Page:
Apophis, a large, potentially hazardous asteroid, caused a brief period of concern in December 2004, when initial observations indicated a significant chance of it impacting Earth on Friday, April 13, 2029.
Luckily, astronomers have since assured us it no longer poses a threat – at least for the next 100 years – but it did get the International Asteroid Warning Network (IAWN) and NASA’s Planetary Defense Coordination Office (PDCO) thinking: Will we be ready should the scenario play out for real in the future?
To test their operational readiness, more than 100 astronomers from around the world, including Dr. David Polishook of the Weizmann Institute’s Physics Faculty, and director of the Institute's Observatory, participated in a planetary defense exercise in which Apophis was "deleted" from the databases, so that it could be "rediscovered" by the observatories and assess its threat.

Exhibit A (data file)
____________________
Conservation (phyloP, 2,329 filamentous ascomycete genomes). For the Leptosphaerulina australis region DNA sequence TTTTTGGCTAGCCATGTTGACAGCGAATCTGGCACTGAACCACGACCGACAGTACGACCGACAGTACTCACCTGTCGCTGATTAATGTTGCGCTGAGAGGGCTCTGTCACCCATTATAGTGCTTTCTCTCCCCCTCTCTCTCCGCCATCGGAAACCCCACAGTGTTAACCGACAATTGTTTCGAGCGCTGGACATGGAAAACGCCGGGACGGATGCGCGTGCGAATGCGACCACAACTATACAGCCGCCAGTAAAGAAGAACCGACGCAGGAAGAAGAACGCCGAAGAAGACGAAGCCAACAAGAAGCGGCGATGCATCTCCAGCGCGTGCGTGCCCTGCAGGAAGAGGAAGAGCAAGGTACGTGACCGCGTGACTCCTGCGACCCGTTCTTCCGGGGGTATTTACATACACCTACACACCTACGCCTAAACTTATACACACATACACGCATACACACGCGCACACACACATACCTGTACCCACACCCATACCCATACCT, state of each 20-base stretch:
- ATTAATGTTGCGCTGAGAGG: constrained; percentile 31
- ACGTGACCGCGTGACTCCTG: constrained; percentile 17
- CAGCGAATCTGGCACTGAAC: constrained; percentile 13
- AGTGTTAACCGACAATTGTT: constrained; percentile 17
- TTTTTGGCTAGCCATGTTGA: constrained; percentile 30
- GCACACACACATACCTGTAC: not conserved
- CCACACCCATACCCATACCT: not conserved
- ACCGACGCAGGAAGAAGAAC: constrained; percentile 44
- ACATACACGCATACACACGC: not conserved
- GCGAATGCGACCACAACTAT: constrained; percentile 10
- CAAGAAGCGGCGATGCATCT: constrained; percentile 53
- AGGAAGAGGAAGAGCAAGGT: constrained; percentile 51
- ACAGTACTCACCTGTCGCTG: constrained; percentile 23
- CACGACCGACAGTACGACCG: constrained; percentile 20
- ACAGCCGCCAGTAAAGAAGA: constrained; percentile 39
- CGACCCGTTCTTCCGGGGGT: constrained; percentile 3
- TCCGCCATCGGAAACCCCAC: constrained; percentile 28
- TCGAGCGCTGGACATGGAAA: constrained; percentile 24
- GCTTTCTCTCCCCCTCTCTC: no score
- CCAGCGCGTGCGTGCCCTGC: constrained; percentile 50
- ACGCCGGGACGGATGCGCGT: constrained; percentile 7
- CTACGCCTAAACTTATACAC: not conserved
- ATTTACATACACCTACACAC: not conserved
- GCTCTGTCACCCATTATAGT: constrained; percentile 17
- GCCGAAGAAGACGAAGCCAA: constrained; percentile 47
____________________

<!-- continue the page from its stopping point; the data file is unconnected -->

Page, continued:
Polishook led the spectral measurements made by the NASA Infrared Telescope Facility (IRTF) in Hawaii, to classify the asteroid's composition, and hence, its mass. In addition, Polishook made photometric observations from the Wise Observatory near Mitzpe Ramon, Israel, designed to measure an asteroid’s shape and rotation rate.
According to NASA, not only was the object "discovered" during the exercise, its chances of hitting Earth were continually reassessed as it was tracked, and the possibility of impact was ruled out.
These results are detailed in a study published in the Planetary Science Journal.
Coordinated by IAWN and NASA’s PDCO, the exercise confirmed that, from initial detection to follow-up characterization, the international planetary defense community can act swiftly to identify and assess the hazard posed by a new near-Earth asteroid discovery.